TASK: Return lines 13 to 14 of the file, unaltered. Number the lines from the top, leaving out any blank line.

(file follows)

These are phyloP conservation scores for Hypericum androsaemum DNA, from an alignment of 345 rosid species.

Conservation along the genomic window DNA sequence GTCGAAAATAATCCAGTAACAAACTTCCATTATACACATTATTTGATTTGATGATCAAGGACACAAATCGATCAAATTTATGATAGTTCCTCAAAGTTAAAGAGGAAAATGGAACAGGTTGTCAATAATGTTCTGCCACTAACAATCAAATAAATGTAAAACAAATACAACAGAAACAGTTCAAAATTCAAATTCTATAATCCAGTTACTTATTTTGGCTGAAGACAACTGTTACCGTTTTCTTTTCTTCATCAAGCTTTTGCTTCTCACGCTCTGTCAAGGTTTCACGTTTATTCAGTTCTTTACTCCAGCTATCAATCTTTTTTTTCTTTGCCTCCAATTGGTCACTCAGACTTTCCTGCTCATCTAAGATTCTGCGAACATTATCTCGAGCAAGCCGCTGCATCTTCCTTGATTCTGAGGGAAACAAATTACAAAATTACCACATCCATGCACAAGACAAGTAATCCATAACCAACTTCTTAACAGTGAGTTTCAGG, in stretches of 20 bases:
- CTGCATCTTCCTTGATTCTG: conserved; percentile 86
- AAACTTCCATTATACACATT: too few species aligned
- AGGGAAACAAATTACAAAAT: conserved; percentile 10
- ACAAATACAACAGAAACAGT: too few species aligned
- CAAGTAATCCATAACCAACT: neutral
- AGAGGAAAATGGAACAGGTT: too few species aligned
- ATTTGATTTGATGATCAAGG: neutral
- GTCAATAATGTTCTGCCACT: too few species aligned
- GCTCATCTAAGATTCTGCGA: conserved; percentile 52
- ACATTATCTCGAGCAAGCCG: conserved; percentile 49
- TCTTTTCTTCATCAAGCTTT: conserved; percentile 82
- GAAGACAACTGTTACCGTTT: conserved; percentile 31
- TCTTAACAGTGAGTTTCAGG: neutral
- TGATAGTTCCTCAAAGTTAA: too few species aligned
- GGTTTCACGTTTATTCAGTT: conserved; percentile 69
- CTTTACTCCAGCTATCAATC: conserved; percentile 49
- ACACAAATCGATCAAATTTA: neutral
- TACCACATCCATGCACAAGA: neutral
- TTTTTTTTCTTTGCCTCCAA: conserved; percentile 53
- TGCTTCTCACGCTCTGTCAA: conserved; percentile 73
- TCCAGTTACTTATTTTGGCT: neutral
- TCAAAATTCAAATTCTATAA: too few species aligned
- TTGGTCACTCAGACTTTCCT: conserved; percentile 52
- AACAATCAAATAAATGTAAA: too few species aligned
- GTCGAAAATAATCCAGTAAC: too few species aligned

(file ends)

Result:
- TCTTTTCTTCATCAAGCTTT: conserved; percentile 82
- GAAGACAACTGTTACCGTTT: conserved; percentile 31